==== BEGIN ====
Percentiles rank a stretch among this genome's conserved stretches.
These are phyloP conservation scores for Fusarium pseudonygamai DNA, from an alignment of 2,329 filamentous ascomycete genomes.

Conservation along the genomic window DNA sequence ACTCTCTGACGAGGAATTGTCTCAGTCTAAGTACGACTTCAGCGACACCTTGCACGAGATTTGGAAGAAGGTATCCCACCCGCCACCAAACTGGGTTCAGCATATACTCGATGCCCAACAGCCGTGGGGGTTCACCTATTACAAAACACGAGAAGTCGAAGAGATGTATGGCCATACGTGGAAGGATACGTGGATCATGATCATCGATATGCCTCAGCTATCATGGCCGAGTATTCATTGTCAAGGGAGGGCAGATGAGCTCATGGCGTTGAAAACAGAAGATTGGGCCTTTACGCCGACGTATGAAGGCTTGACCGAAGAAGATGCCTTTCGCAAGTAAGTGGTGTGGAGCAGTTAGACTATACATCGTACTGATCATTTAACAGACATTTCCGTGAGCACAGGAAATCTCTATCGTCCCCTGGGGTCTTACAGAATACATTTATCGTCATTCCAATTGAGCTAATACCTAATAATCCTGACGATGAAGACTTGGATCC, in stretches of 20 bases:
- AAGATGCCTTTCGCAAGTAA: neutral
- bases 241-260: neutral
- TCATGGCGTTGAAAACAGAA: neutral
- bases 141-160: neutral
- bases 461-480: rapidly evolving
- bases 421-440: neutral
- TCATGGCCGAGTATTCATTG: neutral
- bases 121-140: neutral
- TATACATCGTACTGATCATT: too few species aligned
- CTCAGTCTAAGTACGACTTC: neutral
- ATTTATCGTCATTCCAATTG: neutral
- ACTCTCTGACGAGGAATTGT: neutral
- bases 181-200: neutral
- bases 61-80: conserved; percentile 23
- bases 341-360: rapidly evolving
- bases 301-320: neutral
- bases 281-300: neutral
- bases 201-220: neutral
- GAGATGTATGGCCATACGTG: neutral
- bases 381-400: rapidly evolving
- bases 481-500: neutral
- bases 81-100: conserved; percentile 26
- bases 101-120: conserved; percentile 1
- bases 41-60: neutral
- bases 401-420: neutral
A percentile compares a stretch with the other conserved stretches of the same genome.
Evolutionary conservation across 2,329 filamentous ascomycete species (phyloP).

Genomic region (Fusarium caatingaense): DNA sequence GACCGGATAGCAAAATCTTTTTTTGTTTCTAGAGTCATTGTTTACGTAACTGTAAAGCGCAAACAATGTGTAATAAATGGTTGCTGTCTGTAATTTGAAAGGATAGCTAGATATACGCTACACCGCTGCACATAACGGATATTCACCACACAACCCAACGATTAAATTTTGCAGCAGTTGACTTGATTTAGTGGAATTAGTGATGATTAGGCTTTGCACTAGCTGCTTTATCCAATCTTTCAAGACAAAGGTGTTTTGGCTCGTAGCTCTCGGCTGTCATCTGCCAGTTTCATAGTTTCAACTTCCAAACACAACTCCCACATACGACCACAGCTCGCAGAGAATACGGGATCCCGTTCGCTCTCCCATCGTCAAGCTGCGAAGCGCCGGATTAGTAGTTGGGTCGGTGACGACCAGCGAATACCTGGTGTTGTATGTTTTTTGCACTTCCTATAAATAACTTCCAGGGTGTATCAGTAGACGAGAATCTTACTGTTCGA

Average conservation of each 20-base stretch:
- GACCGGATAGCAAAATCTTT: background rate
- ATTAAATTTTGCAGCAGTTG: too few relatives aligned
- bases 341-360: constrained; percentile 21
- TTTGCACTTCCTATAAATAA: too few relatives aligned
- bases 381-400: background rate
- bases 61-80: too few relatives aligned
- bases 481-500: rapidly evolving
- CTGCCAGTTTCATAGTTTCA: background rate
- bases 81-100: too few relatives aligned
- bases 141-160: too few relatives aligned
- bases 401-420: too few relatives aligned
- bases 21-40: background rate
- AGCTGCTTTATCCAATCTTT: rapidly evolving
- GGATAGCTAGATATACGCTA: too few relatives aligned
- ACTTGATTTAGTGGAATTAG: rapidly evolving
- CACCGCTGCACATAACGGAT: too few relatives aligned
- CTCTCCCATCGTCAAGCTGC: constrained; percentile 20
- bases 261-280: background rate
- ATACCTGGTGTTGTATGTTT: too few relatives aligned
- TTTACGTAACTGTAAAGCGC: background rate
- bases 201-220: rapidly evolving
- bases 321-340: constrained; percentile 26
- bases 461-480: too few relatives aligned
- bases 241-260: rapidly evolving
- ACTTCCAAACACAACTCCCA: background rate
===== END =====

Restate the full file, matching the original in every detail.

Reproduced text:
Percentiles rank a stretch among this genome's conserved stretches.
These are phyloP conservation scores for Fusarium pseudonygamai DNA, from an alignment of 2,329 filamentous ascomycete genomes.

Conservation along the genomic window DNA sequence ACTCTCTGACGAGGAATTGTCTCAGTCTAAGTACGACTTCAGCGACACCTTGCACGAGATTTGGAAGAAGGTATCCCACCCGCCACCAAACTGGGTTCAGCATATACTCGATGCCCAACAGCCGTGGGGGTTCACCTATTACAAAACACGAGAAGTCGAAGAGATGTATGGCCATACGTGGAAGGATACGTGGATCATGATCATCGATATGCCTCAGCTATCATGGCCGAGTATTCATTGTCAAGGGAGGGCAGATGAGCTCATGGCGTTGAAAACAGAAGATTGGGCCTTTACGCCGACGTATGAAGGCTTGACCGAAGAAGATGCCTTTCGCAAGTAAGTGGTGTGGAGCAGTTAGACTATACATCGTACTGATCATTTAACAGACATTTCCGTGAGCACAGGAAATCTCTATCGTCCCCTGGGGTCTTACAGAATACATTTATCGTCATTCCAATTGAGCTAATACCTAATAATCCTGACGATGAAGACTTGGATCC, in stretches of 20 bases:
- AAGATGCCTTTCGCAAGTAA: neutral
- bases 241-260: neutral
- TCATGGCGTTGAAAACAGAA: neutral
- bases 141-160: neutral
- bases 461-480: rapidly evolving
- bases 421-440: neutral
- TCATGGCCGAGTATTCATTG: neutral
- bases 121-140: neutral
- TATACATCGTACTGATCATT: too few species aligned
- CTCAGTCTAAGTACGACTTC: neutral
- ATTTATCGTCATTCCAATTG: neutral
- ACTCTCTGACGAGGAATTGT: neutral
- bases 181-200: neutral
- bases 61-80: conserved; percentile 23
- bases 341-360: rapidly evolving
- bases 301-320: neutral
- bases 281-300: neutral
- bases 201-220: neutral
- GAGATGTATGGCCATACGTG: neutral
- bases 381-400: rapidly evolving
- bases 481-500: neutral
- bases 81-100: conserved; percentile 26
- bases 101-120: conserved; percentile 1
- bases 41-60: neutral
- bases 401-420: neutral
A percentile compares a stretch with the other conserved stretches of the same genome.
Evolutionary conservation across 2,329 filamentous ascomycete species (phyloP).

Genomic region (Fusarium caatingaense): DNA sequence GACCGGATAGCAAAATCTTTTTTTGTTTCTAGAGTCATTGTTTACGTAACTGTAAAGCGCAAACAATGTGTAATAAATGGTTGCTGTCTGTAATTTGAAAGGATAGCTAGATATACGCTACACCGCTGCACATAACGGATATTCACCACACAACCCAACGATTAAATTTTGCAGCAGTTGACTTGATTTAGTGGAATTAGTGATGATTAGGCTTTGCACTAGCTGCTTTATCCAATCTTTCAAGACAAAGGTGTTTTGGCTCGTAGCTCTCGGCTGTCATCTGCCAGTTTCATAGTTTCAACTTCCAAACACAACTCCCACATACGACCACAGCTCGCAGAGAATACGGGATCCCGTTCGCTCTCCCATCGTCAAGCTGCGAAGCGCCGGATTAGTAGTTGGGTCGGTGACGACCAGCGAATACCTGGTGTTGTATGTTTTTTGCACTTCCTATAAATAACTTCCAGGGTGTATCAGTAGACGAGAATCTTACTGTTCGA

Average conservation of each 20-base stretch:
- GACCGGATAGCAAAATCTTT: background rate
- ATTAAATTTTGCAGCAGTTG: too few relatives aligned
- bases 341-360: constrained; percentile 21
- TTTGCACTTCCTATAAATAA: too few relatives aligned
- bases 381-400: background rate
- bases 61-80: too few relatives aligned
- bases 481-500: rapidly evolving
- CTGCCAGTTTCATAGTTTCA: background rate
- bases 81-100: too few relatives aligned
- bases 141-160: too few relatives aligned
- bases 401-420: too few relatives aligned
- bases 21-40: background rate
- AGCTGCTTTATCCAATCTTT: rapidly evolving
- GGATAGCTAGATATACGCTA: too few relatives aligned
- ACTTGATTTAGTGGAATTAG: rapidly evolving
- CACCGCTGCACATAACGGAT: too few relatives aligned
- CTCTCCCATCGTCAAGCTGC: constrained; percentile 20
- bases 261-280: background rate
- ATACCTGGTGTTGTATGTTT: too few relatives aligned
- TTTACGTAACTGTAAAGCGC: background rate
- bases 201-220: rapidly evolving
- bases 321-340: constrained; percentile 26
- bases 461-480: too few relatives aligned
- bases 241-260: rapidly evolving
- ACTTCCAAACACAACTCCCA: background rate